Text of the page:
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Cost-effectiveness of lovastatin varied by age, sex, and nonlipid CHD risk factors

ACP J Club. 1995 Nov-Dec;123:84. doi:10.7326/ACPJC-1995-123-3-084

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Source Citation

Hamilton VH, Racicot FE, Zowall H, Coupal L, Grover SA. The cost-effectiveness of HMG-CoA reductase inhibitors to prevent coronary heart disease. Estimating the benefits of increasing HDL-C. JAMA. 1995 Apr 5;273:1032-8.



To evaluate the lifetime cost-effectiveness of a common 3-hydroxy-3-methylglutaryl coenzyme A reductase inhibitor, lovastatin, for the treatment of high blood cholesterol levels.


Cost data were added to a validated coronary heart disease (CHD) model that estimated the benefits of lifelong risk-factor modification.


Cost data derived from Canadian sources. Health-related event data derived from Canadian and U.S. sources.


The intervention group consisted of men and women aged 30 to 70 years who were free of CHD, had total serum cholesterol levels equal to the 90th percentile of the U.S. distribution in their age and sex group, and had high-density lipoprotein cholesterol (HDL-C) levels equal to the mean of the U.S. distribution in their age and sex group. Information on these lipid levels was derived from the U.S. National Health and Nutrition Examination Survey. Nonsmokers with diastolic blood pressure (DBP) ≤ 80 mm Hg were defined as low risk; smokers with DBP ≥ 100 mm Hg were defined as high risk.


Lovastatin, 20 mg/d. It was predicted, on the basis of the results of the Expanded Clinical Evaluation of Lovastatin [EXCEL] Study, that this dosage would decrease patients' total serum cholesterol levels by a mean of 17% and increase HDL-C levels by a mean of 7%.

Main cost and outcome measures

Estimates of increased life expectancy because of cholesterol modification of total serum cholesterol and HDL-C levels, the lifetime cost of lipid therapy and non-CHD costs, and the cost-effectiveness of lovastatin assessed by cost (in Canadian dollars) per year of life saved, discounted by 5%.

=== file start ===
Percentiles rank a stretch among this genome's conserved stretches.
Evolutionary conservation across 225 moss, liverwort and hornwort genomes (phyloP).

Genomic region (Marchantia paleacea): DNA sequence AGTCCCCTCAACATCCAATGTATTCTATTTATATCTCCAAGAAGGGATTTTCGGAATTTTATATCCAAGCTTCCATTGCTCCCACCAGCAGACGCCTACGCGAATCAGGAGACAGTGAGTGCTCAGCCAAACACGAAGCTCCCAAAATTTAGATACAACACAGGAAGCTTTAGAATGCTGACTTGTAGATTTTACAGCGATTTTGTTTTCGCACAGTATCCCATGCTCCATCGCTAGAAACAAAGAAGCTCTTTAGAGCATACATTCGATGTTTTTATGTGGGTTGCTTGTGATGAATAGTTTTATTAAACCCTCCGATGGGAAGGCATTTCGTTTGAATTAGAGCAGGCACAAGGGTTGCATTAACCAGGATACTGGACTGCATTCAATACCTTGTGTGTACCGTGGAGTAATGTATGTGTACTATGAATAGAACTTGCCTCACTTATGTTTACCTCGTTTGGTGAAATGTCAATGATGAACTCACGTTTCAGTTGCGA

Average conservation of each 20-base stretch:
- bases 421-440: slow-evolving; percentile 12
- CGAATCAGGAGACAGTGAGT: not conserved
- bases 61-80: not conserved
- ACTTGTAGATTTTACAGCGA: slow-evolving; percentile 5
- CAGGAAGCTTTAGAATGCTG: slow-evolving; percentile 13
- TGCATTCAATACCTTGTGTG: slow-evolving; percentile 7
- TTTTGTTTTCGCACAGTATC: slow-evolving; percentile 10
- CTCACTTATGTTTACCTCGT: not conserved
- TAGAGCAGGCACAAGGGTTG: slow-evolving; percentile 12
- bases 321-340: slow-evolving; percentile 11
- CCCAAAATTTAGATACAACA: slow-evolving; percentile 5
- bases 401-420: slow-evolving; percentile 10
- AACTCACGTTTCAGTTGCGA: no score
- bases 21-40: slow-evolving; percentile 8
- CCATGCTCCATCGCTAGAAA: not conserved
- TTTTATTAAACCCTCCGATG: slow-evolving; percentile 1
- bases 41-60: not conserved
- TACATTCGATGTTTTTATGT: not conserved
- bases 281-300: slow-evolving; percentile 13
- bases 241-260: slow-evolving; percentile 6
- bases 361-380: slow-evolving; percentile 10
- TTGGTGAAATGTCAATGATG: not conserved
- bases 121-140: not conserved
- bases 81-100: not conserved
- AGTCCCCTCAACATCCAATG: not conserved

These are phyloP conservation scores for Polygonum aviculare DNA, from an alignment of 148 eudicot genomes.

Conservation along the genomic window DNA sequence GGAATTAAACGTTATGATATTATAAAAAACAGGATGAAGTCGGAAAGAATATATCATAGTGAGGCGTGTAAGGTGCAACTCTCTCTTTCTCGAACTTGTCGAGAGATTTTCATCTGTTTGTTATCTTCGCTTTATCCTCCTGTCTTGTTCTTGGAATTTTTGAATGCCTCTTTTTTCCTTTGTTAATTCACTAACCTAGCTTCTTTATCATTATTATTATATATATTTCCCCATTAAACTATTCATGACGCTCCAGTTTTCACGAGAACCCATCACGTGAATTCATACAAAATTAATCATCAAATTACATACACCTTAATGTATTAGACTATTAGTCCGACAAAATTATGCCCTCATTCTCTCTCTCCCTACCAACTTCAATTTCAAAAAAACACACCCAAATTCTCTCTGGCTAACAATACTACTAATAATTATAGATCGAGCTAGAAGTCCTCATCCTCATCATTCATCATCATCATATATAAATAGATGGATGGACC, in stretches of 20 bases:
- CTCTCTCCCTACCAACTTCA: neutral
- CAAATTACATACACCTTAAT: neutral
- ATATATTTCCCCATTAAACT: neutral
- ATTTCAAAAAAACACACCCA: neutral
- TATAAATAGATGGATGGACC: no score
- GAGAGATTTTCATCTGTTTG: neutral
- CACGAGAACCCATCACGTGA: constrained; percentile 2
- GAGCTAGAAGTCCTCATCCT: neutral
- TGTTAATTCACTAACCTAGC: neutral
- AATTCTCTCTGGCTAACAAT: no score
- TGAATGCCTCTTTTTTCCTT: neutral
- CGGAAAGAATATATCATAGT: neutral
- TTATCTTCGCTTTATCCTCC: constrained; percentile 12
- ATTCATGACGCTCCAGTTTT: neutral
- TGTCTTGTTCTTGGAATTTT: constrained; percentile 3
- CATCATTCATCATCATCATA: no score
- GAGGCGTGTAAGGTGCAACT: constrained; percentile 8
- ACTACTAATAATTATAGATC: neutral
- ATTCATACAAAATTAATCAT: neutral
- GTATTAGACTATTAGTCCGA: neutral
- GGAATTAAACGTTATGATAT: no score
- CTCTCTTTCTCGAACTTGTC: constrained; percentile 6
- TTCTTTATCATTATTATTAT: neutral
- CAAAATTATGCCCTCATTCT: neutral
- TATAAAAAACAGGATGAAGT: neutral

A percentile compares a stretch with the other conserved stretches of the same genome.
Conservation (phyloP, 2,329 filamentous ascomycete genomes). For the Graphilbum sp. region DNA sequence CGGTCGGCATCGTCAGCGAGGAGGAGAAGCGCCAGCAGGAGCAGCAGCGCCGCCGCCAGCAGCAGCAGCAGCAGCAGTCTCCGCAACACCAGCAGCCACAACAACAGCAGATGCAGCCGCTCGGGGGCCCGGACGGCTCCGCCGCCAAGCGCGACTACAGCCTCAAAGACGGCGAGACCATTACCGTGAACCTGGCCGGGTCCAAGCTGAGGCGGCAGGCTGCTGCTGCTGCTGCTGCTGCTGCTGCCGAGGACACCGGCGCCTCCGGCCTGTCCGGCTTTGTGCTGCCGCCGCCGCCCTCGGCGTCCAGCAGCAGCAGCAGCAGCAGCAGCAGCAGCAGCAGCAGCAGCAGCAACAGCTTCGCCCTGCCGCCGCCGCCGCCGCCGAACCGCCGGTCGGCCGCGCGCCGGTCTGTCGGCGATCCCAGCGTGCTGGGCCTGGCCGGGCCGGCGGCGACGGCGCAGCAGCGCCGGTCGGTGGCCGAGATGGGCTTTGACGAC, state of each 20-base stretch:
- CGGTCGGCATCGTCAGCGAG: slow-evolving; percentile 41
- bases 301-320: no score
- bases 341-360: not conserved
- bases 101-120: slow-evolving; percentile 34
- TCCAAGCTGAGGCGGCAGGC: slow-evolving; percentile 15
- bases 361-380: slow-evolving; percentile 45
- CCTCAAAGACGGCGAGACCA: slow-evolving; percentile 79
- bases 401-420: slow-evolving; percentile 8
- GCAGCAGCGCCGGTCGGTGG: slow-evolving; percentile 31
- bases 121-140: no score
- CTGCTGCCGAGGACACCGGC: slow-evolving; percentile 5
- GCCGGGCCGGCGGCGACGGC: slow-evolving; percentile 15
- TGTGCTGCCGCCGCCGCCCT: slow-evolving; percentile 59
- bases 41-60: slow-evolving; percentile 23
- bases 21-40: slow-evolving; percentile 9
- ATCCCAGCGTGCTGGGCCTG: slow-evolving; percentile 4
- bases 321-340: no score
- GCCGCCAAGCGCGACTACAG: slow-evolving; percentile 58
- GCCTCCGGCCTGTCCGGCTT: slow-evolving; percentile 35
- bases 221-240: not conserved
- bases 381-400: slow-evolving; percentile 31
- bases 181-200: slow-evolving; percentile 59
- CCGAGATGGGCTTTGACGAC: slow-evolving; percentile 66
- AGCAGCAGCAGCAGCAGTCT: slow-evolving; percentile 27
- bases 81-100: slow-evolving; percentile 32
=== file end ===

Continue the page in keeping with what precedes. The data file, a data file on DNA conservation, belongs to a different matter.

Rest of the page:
Main results

High-risk men who started lovastatin at age 30, 50, and 70 years gained 2.03, 1.43, and 0.23 years of life, respectively. High-risk women who started lovastatin at these ages gained 1.03, 1.02, and 0.37 years of life, respectively. High-risk men who start lovastatin at age 30, 40, 50, 60, or 70 years would obtain cost-effectiveness ratios of $35 785, $22 297, $20 882, $27 872, and $50 079, respectively. The corresponding ratios for high-risk women would be $105 708, $61 891, $42 313, $36 627, and $43 127. The cost-effectiveness ratios, including the beneficial effects of HDL-C, were a mean of 40% lower than the ratios that excluded HDL-C effects.


The cost-effectiveness of lovastatin varied by age and sex and was sensitive to nonlipid CHD risk factors.

Sources of funding: Health and Welfare Canada; Dairy Bureau of Canada; Merck Frosst Canada Incorporated.

For article reprint: Dr. S.A. Grover, Centre for the Analysis of Cost-Effective Care, Montreal General Hospital, 1650 Cedar Avenue, Montreal, Quebec H3G 1A4, Canada. FAX 514-934-8293.


The study by Hamilton and colleagues builds on the literature that shows lipid reduction to be more cost-effective than many other preventive and therapeutic services. The study combines an epidemiologic model based on the strengths of the Framingham and EXCEL studies with cost projections done using standard clinical economic methods. Because the authors sought to project lifetime costs and outcomes in the absence of a long-term longitudinal study of the effects of lovastatin, it was necessary to simulate these results.

Hamilton and colleagues conclude that cholesterol reduction should not be started in men until the age of 35 years and in women until the age of 45 years and that cholesterol reduction is cost-effective for middle-aged adults with elevated cholesterol levels. On the controversial issue of cholesterol reduction for elderly persons, the authors suggest that lovastatin is cost-effective in these persons and therefore appropriate. This conclusion differs from that of some other investigators, and Hamilton and colleagues suggest that this is because their calculation of the cost of lovastatin for the remaining lifetime is low (although dispensing fees are not considered). Like the debate in the United States about mammography for women aged 40 to 50 years, the recommendations about younger persons show the ethical and public policy controversy that emerges when improved outcomes are available but may not be of sufficient magnitude to be justified by cost-effectiveness analysis.

Because both costs and styles of practice are different in the United States, readers will wonder whether the cost-effectiveness results are applicable outside of Canada. Hamilton and colleagues emphasize that their results are similar to those of U.S. studies, but a sensitivity analysis using U.S. costs and practice styles would be reassuring.

In contrast to most cost-effectiveness studies, Hamilton and colleagues include the cost of caring for other diseases resulting from longer survival. These costs, however, would make cholesterol reduction seem more costly, and their exclusion would have made these results even more conclusive in support of aggressive use of lipid-lowering agents in middle-aged and elderly persons.

John M. Eisenberg, MD
Georgetown University Medical CenterWashington, DC, USA